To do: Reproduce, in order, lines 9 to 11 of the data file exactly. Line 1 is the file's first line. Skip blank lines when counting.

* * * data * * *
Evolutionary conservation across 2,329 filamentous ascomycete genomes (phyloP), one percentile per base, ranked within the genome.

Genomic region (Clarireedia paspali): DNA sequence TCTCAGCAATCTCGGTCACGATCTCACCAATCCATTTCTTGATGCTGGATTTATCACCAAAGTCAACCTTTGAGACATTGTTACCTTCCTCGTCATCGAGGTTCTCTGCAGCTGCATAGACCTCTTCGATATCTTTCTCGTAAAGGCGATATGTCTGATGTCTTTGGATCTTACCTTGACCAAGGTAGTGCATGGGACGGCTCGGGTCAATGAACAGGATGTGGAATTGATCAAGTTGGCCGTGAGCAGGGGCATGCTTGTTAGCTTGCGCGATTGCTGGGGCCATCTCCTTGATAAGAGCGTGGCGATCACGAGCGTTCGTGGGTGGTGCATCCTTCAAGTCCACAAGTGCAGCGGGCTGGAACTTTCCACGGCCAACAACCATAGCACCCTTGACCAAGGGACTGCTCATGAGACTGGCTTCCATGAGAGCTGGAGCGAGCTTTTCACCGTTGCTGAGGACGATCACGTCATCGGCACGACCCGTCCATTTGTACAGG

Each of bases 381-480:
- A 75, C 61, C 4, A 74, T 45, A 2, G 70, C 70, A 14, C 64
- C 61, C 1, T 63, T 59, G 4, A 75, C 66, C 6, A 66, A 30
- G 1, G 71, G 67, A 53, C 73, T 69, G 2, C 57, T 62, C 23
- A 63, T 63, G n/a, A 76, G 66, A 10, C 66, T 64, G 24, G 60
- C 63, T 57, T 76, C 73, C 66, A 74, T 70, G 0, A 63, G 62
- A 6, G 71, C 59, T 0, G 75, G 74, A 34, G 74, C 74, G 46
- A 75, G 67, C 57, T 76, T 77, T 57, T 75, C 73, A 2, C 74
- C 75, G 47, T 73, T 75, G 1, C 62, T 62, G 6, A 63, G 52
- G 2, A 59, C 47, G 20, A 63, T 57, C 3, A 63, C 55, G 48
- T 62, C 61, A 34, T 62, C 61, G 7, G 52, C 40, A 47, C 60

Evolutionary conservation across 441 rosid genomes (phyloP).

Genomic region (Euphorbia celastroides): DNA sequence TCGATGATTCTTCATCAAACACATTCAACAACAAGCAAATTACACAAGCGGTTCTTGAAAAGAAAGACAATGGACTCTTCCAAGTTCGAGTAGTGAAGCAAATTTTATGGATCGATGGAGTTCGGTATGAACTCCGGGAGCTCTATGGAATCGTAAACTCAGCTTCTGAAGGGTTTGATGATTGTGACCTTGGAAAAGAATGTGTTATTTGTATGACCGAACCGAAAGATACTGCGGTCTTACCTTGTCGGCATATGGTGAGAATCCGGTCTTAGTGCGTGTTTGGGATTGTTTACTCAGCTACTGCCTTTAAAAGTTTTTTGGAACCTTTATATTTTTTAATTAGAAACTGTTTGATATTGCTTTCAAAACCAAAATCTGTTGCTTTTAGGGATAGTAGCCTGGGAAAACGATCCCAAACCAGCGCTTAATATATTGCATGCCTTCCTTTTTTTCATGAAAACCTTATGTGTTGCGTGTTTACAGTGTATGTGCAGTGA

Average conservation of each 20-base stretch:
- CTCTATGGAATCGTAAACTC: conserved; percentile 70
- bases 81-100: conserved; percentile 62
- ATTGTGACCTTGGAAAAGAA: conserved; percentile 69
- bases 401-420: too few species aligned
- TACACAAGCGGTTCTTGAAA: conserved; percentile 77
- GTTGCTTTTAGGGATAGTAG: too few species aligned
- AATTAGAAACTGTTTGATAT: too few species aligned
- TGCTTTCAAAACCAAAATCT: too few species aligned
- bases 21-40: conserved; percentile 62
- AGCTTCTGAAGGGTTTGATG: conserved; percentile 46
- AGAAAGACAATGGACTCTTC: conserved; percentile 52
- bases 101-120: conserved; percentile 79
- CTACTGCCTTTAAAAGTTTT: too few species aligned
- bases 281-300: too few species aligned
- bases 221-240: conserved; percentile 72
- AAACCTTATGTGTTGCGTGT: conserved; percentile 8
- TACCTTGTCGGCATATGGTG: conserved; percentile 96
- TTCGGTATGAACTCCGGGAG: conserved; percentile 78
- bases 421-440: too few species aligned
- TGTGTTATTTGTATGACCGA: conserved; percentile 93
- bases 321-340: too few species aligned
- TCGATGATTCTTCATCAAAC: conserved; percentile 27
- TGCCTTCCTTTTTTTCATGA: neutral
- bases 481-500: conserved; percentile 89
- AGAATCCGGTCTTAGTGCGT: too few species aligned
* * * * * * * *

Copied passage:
- A 6, G 71, C 59, T 0, G 75, G 74, A 34, G 74, C 74, G 46
- A 75, G 67, C 57, T 76, T 77, T 57, T 75, C 73, A 2, C 74
- C 75, G 47, T 73, T 75, G 1, C 62, T 62, G 6, A 63, G 52